Harvard University Data & Information Overview
- Admission and Acceptance
- Retention and Graduation Rates
- Student Debt
- Average Earnings
- Online Learning
- Related Schools
How Well Is Harvard University Ranked?
College Factual analyzes over 2,000 colleges and universities in its annual rankings and ranks them in a variety of ways, including most diverse, best overall quality, best for non-traditional students, and much more.
According to College Factual's 2021 analysis, Harvard is ranked #3 out of 1,715 schools in the nation that were analyzed for overall quality. This puts it in the top 1% of all schools in the nation!
Harvard also holds the #1 spot on the Best Colleges in Massachusetts ranking.
Is It Hard to Get Into Harvard?
With an acceptance rate of 5%, Harvard is one of the most selective schools in the country. Good grades and high test scores alone may not be enough to get you into the school, so do your best to submit a stellar application.
Average Test Scores
About 67% of students accepted to Harvard submitted their SAT scores. When looking at the 25th through the 75th percentile, SAT Evidence-Based Reading and Writing scores ranged between 730 and 790. Math scores were between 730 and 800.
Harvard University Faculty
Student to Faculty Ratio
At Harvard, the student to faculty ratio is an excellent 7 to 1. That's much better than the national average of 15 to 1. This indicates that many classes will probably be small, and students will have ample opportunites to work closely with their professors and classmates.
Percent of Full-Time Faculty
Another measure that is often used to estimate how much access students will have to their professors is how many faculty members are full-time. The idea here is that part-time faculty tend to spend less time on campus, so they may not be as available to students as full-timers.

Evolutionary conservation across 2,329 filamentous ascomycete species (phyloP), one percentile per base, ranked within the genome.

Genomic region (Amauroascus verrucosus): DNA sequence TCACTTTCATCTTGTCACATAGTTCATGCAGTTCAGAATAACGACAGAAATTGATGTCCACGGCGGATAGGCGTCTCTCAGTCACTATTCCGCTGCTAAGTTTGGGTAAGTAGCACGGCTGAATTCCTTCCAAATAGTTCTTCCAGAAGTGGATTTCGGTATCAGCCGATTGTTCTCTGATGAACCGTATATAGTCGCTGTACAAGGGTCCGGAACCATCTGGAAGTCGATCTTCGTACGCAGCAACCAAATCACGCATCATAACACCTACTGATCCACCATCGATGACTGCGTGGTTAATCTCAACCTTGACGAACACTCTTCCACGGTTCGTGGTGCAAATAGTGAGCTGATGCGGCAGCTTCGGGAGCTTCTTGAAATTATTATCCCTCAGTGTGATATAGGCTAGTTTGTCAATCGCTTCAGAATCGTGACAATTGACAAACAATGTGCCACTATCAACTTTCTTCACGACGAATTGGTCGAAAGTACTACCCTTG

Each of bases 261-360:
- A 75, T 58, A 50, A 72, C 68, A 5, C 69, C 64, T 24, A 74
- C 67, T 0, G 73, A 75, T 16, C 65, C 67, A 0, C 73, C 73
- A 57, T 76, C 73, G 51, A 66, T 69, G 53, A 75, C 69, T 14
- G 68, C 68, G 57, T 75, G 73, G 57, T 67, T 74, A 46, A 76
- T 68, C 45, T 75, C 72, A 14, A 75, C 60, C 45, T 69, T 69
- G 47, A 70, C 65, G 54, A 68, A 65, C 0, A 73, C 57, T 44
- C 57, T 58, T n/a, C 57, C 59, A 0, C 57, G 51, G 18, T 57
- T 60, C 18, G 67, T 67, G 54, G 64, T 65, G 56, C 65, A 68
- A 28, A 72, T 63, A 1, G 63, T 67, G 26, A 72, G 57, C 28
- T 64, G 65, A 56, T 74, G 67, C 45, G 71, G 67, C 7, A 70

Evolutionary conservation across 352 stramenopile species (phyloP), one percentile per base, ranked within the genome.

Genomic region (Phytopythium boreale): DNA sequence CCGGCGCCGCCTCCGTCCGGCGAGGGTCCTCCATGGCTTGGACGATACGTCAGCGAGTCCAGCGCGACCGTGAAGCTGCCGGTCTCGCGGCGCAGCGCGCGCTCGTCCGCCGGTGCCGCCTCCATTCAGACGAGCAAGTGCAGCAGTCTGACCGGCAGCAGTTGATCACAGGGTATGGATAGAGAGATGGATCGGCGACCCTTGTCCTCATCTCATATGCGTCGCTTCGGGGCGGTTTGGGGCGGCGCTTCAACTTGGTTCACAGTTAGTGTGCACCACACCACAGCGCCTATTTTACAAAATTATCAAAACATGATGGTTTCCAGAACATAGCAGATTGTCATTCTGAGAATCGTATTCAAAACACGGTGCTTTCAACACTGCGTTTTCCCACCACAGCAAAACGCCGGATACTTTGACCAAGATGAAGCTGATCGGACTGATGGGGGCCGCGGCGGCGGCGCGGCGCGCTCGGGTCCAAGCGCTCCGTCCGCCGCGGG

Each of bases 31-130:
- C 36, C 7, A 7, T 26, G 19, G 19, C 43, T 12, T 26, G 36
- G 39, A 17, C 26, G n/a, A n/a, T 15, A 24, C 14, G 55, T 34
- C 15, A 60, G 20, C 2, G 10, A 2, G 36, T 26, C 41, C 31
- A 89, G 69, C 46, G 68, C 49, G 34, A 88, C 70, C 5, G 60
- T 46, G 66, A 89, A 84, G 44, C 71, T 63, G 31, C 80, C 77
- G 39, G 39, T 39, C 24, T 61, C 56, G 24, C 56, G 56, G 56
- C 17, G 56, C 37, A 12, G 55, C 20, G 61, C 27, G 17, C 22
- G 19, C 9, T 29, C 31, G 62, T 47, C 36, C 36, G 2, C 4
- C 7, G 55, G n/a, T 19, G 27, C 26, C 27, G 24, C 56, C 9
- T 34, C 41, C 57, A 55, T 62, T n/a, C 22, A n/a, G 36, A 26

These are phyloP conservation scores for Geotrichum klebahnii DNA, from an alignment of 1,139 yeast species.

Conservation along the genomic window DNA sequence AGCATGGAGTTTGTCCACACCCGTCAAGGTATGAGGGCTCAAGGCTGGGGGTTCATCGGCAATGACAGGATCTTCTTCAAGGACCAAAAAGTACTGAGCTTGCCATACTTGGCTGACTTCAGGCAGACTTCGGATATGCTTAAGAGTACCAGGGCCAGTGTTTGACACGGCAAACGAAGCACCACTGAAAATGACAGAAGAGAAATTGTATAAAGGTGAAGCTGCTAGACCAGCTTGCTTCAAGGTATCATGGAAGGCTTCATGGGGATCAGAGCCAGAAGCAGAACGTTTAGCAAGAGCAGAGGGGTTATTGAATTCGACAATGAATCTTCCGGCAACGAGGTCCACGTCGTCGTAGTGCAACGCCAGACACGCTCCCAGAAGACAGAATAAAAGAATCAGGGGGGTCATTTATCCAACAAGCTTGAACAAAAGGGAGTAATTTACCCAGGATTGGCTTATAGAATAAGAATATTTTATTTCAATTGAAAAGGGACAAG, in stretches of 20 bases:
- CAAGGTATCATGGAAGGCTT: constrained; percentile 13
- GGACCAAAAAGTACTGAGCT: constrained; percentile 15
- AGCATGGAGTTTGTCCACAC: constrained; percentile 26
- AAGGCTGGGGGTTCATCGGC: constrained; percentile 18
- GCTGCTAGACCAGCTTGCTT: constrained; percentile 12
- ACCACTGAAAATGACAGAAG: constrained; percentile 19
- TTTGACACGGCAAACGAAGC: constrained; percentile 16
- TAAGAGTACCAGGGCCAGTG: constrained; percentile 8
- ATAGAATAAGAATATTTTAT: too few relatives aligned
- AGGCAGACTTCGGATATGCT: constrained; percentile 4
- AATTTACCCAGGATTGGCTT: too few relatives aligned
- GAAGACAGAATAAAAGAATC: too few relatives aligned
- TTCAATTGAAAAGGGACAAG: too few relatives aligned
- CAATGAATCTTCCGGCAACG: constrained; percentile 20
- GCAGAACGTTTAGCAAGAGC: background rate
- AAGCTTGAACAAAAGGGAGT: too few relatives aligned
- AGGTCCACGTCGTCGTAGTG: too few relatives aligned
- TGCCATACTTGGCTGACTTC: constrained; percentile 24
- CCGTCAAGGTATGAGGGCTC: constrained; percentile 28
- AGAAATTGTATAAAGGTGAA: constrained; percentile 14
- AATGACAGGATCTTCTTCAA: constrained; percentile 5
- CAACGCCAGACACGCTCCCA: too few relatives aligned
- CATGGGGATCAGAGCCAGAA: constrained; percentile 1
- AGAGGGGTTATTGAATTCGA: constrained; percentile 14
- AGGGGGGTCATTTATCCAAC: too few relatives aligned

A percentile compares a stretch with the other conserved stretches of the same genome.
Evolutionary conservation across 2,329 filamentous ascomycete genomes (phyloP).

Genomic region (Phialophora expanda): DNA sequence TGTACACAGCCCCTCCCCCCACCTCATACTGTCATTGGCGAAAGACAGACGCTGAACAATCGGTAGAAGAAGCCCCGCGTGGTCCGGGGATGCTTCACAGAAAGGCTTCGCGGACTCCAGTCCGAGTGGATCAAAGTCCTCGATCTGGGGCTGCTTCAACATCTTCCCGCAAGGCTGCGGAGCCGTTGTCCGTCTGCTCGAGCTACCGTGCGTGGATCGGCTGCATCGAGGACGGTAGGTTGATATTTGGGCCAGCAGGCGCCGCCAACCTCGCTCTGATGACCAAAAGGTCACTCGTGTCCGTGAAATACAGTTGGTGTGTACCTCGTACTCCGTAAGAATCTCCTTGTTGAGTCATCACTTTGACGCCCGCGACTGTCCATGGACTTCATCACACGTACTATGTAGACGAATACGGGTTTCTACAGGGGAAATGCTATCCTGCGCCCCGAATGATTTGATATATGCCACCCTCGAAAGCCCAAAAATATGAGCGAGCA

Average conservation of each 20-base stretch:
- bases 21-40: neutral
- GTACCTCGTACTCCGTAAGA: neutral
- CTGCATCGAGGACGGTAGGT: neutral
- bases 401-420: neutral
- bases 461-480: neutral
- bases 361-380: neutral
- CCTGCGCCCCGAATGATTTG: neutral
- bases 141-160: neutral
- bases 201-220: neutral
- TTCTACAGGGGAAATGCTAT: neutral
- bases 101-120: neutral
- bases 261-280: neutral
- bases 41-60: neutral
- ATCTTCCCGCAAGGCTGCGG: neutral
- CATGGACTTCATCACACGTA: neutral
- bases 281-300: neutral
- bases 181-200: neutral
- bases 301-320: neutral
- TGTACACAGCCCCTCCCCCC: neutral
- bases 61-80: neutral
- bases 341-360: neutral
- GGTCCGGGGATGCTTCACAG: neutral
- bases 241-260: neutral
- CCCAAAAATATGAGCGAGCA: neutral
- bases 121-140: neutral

The full-time faculty percentage at Harvard University is 86%. This is higher than the national average of 47%.
Retention and Graduation Rates at Harvard University
Freshmen Retention Rate
The freshmen retention rate of 98% tells us that most first-year, full-time students like Harvard University enough to come back for another year. This is a fair bit higher than the national average of 68%. That's certainly something to check off in the good column about the school.
The on-time graduation rate for someone pursuing a bachelor's degree is typically four years. This rate at Harvard for first-time, full-time students is 86%, which is better than the national average of 33.3%.
Excellent Overall Diversity at Harvard
During the 2017-2018 academic year, there were 9,950 undergraduates at Harvard with 7,210 being full-time and 2,740 being part-time.
Harvard Diversity Score
College Factual computes an overall diversity score for each college and university that takes gender, ethnicity, geographic location, and age into account. Schools with the best mixtures of students with respect to these factors are ranked the highest, and those that cater to just one or two student groups are ranked the lowest.
With an overall score of 99.89 out of 100, Harvard is one of the most diverse schools in the nation.
How Much Does Harvard University Cost?overall average net price of Harvard is $15,561. The affordability of the school largely depends on your financial need since net price varies by income group. See the table below for the net price for different income groups.